It is hard to pick up a livestock magazine today without reading about the impact of drought in much of the US. Grain markets have been responding daily with large increases and cattle markets have soften considerably given the current conditions. As producers evaluate the amount of forage they have in their pastures and that which will help them make it through the winter, the desire to put up hay or ensile any fiber source they can find, can lead to forages with hidden dangers. Nitrate poisoning is one that can affect annual crops that may be cut for hay or put into silage given the harsh growing conditions that many are facing. Below are some general guidelines when dealing with the potential for Nitrate poisoning:
- Common forages susceptible to Nitrate accumulation include but are not limited to: corn, barley, oats, millet, rye, sudan grass, sweet clover, soybean, wheat
- Plant growth closest to the ground have the highest levels of Nitrates
- Raise the cutter bar above 6 inches to avoid highest accumulations of Nitrates
- Younger plants have highest levels of Nitrates compared to more mature plants
- Nitrates accumulate in plants when normal growing conditions are interrupted such as during a drought, frost or periods of cool weather
- Nitrates are converted to Nitrites and finally to Ammonia which is the normal pathway in Nitrogen metabolism in plants. Excessive levels of Nitrates can lead to an accumulation of Nitrites in the rumen which is the most toxic form and can lead to toxicity
- Nitrite is absorbed into red blood cells and interferes with the Oxygen carrying capacity of Hemoglobin which leads to suffocation in livestock
- Dilute forages known to contain high levels of Nitrate with forages that are low in Nitrates
- If high Nitrate forages must be fed, gradually increase the amount fed in the diet so that cattle will adapt to the increased Nitrate levels.
- Try to avoid over grazing of forages that are high in Nitrates so livestock will not be forced to graze lower plant parts that contain increased Nitrate levels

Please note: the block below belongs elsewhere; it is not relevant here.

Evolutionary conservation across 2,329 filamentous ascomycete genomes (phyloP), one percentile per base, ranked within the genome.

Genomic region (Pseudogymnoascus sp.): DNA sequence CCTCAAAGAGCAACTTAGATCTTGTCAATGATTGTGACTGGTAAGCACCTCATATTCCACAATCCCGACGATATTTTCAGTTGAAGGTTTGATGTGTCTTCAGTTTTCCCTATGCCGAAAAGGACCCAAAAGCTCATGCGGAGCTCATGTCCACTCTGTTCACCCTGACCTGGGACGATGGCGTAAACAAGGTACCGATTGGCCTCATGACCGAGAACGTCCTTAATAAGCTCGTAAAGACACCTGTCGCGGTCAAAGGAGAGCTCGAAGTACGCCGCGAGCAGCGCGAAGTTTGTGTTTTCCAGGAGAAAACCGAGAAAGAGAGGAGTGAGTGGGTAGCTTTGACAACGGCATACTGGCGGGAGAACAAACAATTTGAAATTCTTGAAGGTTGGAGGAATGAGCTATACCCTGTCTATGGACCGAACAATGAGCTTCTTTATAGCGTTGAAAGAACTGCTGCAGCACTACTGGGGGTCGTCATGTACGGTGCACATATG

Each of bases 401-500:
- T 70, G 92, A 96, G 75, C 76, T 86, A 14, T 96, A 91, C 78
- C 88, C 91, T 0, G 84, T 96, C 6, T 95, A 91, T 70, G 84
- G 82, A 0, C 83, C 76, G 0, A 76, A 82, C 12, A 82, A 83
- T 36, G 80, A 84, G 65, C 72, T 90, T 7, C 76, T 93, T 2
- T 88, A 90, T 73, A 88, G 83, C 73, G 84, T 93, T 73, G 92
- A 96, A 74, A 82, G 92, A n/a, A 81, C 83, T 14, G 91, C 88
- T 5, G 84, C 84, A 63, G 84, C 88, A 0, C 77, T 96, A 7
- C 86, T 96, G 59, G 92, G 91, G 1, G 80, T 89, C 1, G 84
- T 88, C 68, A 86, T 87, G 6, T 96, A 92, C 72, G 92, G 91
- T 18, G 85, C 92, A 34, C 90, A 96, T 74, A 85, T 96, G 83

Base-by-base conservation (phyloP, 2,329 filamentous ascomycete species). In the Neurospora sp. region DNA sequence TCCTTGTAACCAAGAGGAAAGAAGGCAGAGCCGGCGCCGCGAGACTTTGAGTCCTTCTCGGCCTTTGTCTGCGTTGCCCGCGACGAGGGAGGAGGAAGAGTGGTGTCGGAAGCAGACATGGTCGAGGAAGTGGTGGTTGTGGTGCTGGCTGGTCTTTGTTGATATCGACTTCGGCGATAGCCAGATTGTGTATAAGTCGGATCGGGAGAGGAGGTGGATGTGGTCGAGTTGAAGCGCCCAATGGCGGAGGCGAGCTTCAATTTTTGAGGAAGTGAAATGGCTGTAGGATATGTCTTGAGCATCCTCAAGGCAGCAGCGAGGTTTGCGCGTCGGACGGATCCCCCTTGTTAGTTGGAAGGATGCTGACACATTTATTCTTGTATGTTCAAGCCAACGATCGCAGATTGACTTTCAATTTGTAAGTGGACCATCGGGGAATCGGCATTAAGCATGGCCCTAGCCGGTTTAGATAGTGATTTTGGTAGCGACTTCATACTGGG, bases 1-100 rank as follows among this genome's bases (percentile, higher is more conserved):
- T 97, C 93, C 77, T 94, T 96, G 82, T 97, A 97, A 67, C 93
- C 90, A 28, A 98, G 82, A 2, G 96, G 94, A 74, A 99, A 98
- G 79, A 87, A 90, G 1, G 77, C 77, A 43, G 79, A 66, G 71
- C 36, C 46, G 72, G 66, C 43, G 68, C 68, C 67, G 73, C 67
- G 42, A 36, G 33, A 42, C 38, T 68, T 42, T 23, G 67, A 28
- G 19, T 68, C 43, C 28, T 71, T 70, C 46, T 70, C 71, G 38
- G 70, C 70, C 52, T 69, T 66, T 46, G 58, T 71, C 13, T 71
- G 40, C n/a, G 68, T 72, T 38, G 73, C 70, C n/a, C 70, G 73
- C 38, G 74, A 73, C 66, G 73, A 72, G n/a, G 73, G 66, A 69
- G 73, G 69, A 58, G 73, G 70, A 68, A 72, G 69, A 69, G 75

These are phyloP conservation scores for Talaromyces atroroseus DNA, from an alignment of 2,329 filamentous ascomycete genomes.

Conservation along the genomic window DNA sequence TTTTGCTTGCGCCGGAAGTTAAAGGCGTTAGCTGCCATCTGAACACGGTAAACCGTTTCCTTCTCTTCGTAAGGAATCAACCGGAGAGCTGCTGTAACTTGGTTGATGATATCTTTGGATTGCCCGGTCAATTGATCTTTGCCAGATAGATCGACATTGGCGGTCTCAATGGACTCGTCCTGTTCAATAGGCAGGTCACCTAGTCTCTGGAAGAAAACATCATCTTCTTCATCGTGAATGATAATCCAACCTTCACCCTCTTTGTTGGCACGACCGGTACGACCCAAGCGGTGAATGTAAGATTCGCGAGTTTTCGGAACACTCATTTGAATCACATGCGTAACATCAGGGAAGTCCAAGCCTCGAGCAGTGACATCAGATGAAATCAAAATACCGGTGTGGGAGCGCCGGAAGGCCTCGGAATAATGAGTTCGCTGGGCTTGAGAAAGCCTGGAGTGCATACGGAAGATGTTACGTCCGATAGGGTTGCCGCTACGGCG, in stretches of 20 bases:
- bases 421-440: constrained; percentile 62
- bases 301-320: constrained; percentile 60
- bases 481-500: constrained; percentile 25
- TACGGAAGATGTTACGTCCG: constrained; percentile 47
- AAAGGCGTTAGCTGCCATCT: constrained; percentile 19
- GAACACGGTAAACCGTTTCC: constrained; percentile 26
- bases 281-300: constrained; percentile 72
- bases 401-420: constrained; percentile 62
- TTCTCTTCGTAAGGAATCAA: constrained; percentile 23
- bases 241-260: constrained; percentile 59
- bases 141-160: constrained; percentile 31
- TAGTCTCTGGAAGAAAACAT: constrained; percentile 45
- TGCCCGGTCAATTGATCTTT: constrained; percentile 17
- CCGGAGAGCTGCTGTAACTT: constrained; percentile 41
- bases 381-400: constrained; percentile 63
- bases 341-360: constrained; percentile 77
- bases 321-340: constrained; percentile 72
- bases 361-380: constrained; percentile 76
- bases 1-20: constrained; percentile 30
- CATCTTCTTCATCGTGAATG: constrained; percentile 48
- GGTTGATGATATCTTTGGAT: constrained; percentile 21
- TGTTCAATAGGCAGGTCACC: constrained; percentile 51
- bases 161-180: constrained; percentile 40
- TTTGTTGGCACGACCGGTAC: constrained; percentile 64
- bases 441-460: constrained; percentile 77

- Fill cattle up on low Nitrate forages prior to introduction onto high Nitrate pastures to limit their exposure to large amounts of high Nitrate forages
- Limit the time that cattle are grazing or are exposed to high Nitrate pastures when first introduced to these pastures
- Ensiling forages can help reduce the Nitrate levels of forages through the fermentation process
- Cattle that are in thin condition or that are in poor health are more susceptible to Nitrate toxicity
- Don’t graze cattle after a killing frost for at least one week if possible with forages high in Nitrates
- Observe cattle frequently when introducing them to forages high in Nitrates
There are numerous Extension bulletins available on guidelines for grazing forages with high Nitrates for the various regions of the country. I have listed a few common guidelines that you should consider to help avoid or significantly reduce cattle losses from Nitrate poisoning. Drought conditions followed by some light rains can interrupt the normal Nitrogen metabolism of plants and result in forages that contain high Nitrate levels leading to toxicity.
Ruminant animals can deal with many feedstuffs resulting from the drought such as corn or small grains that fall short in crop production. These do not come without potential health hazards. Make sure you have your forages tested prior to feeding or pasture turn-out if you have any indications that Nitrate toxicity may be an issue. The value of cattle is too great to turn a blind eye.